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Federal dollars critical for cancer fight | Island Forum
This June, more than 300 cancer survivors will meet on the campus of the Fred Hutchinson Cancer Research Center for a celebration to commemorate National Cancer Survivorship Day. This is a great event, not only for our patients, but also for the physicians and researchers at the Hutchinson Center and Seattle Cancer Care Alliance. That’s because turning cancer patients into cancer survivors is the overarching goal and purpose of our work.
Statistics show that we are more successful at helping people survive cancer now than we have ever been. Today, 14 million cancer survivors are alive five years after diagnosis. That number was 9 million in 2001 and 3 million in 1971. By 2020, we will be celebrating 20 million survivors nationwide.
That we have more cancer survivors is a testament to decades of cancer research, most of which is funded by the federal government. Victories today have been achieved through years of dogged determination, innovation and trial. The treatments that have helped cancer patients beat long odds required years of work, often in small labs supported through government grants.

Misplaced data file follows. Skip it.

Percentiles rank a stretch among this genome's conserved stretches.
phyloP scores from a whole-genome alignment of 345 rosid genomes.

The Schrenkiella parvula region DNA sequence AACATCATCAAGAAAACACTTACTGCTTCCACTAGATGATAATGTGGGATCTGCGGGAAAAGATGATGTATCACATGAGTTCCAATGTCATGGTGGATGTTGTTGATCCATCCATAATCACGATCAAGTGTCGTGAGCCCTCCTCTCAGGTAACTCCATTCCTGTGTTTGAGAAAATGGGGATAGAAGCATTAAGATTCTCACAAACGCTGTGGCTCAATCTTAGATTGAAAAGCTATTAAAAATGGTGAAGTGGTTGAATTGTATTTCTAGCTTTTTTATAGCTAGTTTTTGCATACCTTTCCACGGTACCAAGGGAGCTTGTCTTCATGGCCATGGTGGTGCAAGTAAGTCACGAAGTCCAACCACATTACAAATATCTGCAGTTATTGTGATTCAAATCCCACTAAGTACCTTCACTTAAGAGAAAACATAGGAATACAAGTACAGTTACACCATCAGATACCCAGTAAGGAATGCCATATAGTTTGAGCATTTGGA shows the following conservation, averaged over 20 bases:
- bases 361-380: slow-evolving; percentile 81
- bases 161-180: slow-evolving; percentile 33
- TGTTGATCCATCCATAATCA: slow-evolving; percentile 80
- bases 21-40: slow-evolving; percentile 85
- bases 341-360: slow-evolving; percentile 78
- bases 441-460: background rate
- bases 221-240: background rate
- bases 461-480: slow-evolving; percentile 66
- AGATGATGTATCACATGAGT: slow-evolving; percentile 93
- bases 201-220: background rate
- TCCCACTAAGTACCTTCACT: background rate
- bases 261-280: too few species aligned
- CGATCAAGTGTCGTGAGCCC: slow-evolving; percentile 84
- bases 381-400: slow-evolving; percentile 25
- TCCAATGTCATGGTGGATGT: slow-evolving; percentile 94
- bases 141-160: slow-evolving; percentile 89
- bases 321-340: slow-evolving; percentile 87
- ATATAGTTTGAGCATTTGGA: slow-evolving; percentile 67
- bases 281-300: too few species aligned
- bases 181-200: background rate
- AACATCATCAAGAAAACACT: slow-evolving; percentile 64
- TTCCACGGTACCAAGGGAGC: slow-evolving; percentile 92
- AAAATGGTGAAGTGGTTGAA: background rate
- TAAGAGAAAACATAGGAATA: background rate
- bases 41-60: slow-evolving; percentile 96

The best way to ensure that there will be more cancer survivors in the future is to support federally funded research, grow our knowledge of cancer, and develop new therapies.
However, our progress against cancer is threatened by proposed government reductions in research funding to the National Institutes of Health and the National Cancer Institute, the primary federal agencies that award research grants. Despite a challenging economy and a harsh political climate, cutbacks to the current level of funding couldn’t happen at a worse time. Our country is facing what I call a “silver tsunami.” Our population is aging and baby boomers are moving into retirement. While cancer can and does strike anyone at any age, it is largely a disease of the elderly. Studies have shown that the elderly will account for 70 percent of all cancer diagnoses by 2030.
Breakthrough treatments like immunotherapy, which fights cancer with fewer side effects, are already in the pipeline. We are making progress; your family, friends and neighbors are surviving and thriving. We are learning not only how to better treat cancer, but also how to prevent the disease from ever taking hold.
Our main weapon against cancer is our ability to develop new treatments. And that means we must continue to support government funding for scientific research.
Island resident Scott Baker, M.D., is the director of the Fred Hutchinson Cancer Research Center Survivorship Program. He is also the director of the center’s Pediatric Blood and Marrow Transplant Program.